Apr 22, 2012

How Olympic Athletes Are Made




July 12 kicks off the London 2012 Olympic Games, and manufacturing company Procter & Gamble put together one of the most touching commercials to advertise it I've seen in a long time. You know why I started watching my TV shows on the internet via hulu and netflix rather than on traditional cable television? Sarah McLachlan. You know what I'm talking about. There's only so many times Workaholics can have the light brevity atmosphere ruined by "In the Arms of an Angel" before I decide I've had enough. But this commercial was really amazing. Brilliantly shot, directed, acted, and made me look at Olympic athletes as people rather than just machines or commodities to use up and throw out once they've served their purpose.

If anybody really dug the music used in the commercial, it's Ludovico Einaudi's "Divenire".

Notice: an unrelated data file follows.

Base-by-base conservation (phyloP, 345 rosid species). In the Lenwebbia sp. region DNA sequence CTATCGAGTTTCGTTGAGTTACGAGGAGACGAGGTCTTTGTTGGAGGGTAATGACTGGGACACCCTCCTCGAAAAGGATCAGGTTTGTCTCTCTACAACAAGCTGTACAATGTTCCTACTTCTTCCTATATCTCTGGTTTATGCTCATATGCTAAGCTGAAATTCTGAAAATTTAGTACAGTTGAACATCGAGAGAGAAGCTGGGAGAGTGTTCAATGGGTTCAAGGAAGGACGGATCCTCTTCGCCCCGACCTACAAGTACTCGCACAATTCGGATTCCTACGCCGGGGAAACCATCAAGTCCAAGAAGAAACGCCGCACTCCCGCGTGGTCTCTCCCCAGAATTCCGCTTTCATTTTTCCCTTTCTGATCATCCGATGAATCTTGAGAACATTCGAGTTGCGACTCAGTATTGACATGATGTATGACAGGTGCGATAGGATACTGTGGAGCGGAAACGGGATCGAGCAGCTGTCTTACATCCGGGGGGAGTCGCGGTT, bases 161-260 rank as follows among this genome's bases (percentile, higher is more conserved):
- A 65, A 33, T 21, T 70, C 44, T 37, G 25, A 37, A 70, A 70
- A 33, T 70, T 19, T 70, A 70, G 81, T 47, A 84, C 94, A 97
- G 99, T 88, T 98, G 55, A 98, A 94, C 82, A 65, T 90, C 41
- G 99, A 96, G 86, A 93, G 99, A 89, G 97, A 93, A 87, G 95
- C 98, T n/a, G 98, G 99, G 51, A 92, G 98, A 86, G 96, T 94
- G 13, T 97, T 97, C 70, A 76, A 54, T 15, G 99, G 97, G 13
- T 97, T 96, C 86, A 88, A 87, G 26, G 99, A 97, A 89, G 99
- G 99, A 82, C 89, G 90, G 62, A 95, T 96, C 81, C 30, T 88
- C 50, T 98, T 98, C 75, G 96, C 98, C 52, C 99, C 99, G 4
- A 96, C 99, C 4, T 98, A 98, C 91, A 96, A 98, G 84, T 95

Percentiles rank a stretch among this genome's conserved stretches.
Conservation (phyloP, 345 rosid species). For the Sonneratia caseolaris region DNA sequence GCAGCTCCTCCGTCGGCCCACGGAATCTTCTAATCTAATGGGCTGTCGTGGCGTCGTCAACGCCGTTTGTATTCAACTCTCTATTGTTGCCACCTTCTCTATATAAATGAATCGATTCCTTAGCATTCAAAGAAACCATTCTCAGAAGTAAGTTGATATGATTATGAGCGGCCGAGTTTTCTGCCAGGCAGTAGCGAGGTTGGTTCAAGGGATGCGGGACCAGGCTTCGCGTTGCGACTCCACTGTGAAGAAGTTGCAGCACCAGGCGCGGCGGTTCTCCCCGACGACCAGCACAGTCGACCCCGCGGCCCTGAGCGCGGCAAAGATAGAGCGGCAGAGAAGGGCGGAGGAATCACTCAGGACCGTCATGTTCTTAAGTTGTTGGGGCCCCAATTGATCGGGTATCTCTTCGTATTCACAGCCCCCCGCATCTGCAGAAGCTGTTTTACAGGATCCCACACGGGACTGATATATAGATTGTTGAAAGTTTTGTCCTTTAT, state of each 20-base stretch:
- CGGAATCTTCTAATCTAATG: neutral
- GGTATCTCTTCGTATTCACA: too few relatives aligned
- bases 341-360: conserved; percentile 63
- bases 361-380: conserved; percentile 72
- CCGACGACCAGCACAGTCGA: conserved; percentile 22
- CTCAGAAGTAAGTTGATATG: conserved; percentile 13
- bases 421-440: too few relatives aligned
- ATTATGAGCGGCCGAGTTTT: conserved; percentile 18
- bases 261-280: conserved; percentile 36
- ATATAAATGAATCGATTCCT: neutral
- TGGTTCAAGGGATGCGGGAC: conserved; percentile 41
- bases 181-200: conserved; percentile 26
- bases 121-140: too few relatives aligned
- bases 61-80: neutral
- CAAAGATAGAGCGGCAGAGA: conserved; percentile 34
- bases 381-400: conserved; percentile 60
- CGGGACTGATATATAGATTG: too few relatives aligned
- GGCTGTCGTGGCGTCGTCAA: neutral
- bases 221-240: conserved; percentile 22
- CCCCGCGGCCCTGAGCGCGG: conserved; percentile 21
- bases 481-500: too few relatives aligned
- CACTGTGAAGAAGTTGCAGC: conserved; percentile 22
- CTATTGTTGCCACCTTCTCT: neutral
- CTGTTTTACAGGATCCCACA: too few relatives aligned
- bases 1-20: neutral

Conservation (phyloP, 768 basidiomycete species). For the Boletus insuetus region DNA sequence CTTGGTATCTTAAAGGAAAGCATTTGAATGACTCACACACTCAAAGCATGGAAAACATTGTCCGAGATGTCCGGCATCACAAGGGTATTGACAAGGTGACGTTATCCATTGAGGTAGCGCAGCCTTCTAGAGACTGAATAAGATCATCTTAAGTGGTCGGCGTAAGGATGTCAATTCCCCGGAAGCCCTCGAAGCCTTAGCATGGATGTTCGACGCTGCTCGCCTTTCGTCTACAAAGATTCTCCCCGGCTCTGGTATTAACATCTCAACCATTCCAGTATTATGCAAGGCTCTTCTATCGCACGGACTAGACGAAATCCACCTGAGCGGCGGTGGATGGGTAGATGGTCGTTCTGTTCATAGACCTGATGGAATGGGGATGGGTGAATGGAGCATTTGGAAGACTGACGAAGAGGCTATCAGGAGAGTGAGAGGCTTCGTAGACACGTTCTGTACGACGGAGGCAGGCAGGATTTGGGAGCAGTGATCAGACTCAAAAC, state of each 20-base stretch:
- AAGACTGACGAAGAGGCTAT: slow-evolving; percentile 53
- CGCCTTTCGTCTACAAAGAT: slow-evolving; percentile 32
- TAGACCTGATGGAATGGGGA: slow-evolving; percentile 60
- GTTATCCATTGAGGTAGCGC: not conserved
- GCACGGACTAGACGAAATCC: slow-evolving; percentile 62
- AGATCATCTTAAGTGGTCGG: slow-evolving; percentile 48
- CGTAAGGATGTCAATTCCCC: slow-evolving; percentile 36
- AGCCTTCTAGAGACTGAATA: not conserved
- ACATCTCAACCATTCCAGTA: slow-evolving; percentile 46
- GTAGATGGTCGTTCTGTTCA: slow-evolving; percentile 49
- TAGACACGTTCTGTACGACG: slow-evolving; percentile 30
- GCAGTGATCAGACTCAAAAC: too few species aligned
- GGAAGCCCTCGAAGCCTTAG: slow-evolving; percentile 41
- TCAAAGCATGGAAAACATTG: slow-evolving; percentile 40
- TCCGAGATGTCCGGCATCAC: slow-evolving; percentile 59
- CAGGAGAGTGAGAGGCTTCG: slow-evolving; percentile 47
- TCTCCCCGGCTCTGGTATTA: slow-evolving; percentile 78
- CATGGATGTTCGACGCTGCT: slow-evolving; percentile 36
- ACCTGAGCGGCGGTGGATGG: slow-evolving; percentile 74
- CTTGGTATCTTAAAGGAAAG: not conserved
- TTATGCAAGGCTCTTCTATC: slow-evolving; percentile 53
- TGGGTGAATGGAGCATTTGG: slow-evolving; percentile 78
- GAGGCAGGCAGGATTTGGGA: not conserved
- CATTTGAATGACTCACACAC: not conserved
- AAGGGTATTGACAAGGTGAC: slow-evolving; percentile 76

But one thing certainly bothered me about the commercial. There must have been a share of Olympic athletes who made an entire nation proud but were only brought up by a single father, or maybe a supportive aunt and uncle, or loving grandparents. Maybe some who grew up with no supportive elders at all, who really just pushed themselves and had a lot of guidance from a coach or teacher. Some have criticized the commercial for pandering to women because they're the ones likely to purchasing Proctor & Gamble products, but I'll look at the commercial with a less cynical sense and believe it's really about all the role models and legal/parental guardians. Mothers shouldn't just get all the credit for going through the process of giving birth. There are a lot of great mothers out there, and I'm thankful to have one of them, but there are also a lot of deadbeat moms out there. So here's comedian Bill Burr with a somewhat misogynistic but hilarious stand-up that I can use as my vehicle for cynicism about just giving all mothers in general 100% of the credit.

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